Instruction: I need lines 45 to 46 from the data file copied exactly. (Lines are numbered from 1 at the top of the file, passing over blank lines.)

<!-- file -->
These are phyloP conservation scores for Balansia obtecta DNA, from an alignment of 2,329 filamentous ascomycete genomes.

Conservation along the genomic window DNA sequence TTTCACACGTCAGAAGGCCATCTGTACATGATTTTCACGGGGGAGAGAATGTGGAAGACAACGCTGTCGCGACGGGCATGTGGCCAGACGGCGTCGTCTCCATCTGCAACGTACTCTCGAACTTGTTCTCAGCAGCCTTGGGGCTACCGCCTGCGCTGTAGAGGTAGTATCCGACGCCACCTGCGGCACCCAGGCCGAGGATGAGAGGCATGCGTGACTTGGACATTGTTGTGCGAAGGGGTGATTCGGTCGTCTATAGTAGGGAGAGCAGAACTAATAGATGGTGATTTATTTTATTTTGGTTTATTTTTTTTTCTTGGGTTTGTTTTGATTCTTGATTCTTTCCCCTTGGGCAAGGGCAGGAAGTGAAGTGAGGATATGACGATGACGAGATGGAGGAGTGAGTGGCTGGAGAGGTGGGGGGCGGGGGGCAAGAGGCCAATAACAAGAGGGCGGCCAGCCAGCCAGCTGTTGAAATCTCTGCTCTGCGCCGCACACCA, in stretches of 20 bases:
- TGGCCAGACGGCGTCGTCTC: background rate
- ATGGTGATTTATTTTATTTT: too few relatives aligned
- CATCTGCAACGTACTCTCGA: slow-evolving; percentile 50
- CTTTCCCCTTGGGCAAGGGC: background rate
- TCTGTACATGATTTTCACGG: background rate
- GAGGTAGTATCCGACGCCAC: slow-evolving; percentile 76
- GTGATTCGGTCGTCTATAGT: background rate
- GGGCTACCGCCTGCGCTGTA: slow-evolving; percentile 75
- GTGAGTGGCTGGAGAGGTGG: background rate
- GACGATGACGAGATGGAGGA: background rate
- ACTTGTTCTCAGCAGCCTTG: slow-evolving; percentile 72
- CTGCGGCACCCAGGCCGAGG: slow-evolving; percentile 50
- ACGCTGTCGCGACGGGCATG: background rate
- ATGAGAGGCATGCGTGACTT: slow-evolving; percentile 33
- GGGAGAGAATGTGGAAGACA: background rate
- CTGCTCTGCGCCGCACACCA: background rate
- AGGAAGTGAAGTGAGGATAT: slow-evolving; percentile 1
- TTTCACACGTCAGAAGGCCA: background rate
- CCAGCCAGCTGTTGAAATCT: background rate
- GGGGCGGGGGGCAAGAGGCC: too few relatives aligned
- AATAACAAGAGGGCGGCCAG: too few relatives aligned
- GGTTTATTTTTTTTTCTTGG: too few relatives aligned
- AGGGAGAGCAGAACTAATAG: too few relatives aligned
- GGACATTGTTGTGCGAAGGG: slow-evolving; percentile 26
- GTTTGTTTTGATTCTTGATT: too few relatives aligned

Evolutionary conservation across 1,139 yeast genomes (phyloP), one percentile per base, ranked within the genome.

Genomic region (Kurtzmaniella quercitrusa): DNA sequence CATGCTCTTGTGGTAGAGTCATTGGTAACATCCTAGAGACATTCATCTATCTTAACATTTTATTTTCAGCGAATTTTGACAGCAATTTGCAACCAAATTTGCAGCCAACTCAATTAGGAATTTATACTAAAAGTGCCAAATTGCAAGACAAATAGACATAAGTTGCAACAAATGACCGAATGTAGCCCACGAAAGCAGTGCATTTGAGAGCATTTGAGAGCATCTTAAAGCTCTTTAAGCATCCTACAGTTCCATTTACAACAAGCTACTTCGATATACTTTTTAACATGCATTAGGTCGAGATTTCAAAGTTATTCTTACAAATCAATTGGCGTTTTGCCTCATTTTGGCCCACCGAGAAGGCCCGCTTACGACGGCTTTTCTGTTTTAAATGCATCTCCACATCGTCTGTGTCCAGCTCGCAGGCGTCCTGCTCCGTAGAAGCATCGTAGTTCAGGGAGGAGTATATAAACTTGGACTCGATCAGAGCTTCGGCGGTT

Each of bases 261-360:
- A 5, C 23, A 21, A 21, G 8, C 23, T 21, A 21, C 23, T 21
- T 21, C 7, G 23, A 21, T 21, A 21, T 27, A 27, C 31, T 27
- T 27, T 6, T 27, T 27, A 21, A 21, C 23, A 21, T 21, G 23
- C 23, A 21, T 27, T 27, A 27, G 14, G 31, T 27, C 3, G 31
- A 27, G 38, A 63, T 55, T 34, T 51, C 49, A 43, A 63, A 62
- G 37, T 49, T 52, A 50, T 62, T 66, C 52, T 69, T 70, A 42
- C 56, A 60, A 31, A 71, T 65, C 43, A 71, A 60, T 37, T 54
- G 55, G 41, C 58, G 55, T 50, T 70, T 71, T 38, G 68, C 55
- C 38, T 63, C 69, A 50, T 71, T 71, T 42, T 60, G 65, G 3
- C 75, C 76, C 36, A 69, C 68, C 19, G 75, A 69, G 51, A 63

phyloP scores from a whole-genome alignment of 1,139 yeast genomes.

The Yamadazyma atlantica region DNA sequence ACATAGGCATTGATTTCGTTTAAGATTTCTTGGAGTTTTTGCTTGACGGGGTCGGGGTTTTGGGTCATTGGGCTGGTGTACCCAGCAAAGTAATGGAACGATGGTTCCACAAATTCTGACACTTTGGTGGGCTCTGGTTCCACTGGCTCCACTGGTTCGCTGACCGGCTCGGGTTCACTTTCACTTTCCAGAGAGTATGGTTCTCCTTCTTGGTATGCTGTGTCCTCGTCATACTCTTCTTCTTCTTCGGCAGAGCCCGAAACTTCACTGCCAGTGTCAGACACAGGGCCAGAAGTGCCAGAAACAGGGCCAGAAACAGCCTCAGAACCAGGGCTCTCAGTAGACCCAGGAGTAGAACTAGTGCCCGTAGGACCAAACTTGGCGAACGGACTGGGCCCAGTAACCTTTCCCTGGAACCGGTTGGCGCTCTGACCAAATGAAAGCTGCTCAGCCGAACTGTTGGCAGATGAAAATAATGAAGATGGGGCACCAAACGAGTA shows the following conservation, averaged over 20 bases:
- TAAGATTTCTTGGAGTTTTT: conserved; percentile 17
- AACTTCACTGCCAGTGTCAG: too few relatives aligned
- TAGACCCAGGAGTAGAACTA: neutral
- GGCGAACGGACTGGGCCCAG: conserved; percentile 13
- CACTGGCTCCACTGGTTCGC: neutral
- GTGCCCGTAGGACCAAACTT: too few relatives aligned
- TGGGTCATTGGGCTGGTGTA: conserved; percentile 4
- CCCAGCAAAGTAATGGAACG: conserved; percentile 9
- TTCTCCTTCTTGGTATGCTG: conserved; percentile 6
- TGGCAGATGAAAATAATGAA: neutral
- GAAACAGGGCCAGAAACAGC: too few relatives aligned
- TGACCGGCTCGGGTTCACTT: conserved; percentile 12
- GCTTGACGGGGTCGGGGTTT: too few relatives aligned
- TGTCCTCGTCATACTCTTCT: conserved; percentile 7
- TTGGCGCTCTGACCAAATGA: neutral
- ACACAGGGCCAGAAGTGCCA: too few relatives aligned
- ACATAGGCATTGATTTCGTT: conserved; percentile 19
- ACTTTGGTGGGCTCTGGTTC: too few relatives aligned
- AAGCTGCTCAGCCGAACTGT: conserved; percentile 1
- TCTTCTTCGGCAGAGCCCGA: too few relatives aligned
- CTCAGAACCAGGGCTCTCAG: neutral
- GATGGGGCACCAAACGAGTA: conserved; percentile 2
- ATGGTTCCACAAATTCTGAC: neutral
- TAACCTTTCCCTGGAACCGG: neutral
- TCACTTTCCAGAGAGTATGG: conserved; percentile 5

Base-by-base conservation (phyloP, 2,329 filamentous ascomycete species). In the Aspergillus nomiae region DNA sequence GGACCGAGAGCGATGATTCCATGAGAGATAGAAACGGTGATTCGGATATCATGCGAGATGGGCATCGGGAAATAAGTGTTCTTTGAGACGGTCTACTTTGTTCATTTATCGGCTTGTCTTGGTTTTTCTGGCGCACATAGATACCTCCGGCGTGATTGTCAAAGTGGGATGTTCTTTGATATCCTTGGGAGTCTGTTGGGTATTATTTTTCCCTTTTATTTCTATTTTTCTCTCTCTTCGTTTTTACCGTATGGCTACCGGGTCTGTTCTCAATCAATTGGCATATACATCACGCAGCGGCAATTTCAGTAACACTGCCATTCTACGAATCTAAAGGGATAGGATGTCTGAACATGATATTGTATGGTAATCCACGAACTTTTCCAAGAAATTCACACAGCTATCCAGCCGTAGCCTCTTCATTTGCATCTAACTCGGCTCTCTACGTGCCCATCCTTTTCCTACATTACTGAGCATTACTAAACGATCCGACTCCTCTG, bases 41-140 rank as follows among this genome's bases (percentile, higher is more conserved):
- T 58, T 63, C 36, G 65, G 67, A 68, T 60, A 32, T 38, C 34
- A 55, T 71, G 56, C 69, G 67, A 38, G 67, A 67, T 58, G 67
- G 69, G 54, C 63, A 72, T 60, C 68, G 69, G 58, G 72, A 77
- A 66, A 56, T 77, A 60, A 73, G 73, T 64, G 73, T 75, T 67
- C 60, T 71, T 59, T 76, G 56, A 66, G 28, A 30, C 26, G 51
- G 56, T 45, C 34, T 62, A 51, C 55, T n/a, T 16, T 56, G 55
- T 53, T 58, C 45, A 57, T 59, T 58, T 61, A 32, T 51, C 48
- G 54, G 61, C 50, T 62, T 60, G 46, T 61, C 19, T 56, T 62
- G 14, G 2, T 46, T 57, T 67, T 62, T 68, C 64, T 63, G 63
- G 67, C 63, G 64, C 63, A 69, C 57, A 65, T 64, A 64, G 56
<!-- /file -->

- TAGACCCAGGAGTAGAACTA: neutral
- GGCGAACGGACTGGGCCCAG: conserved; percentile 13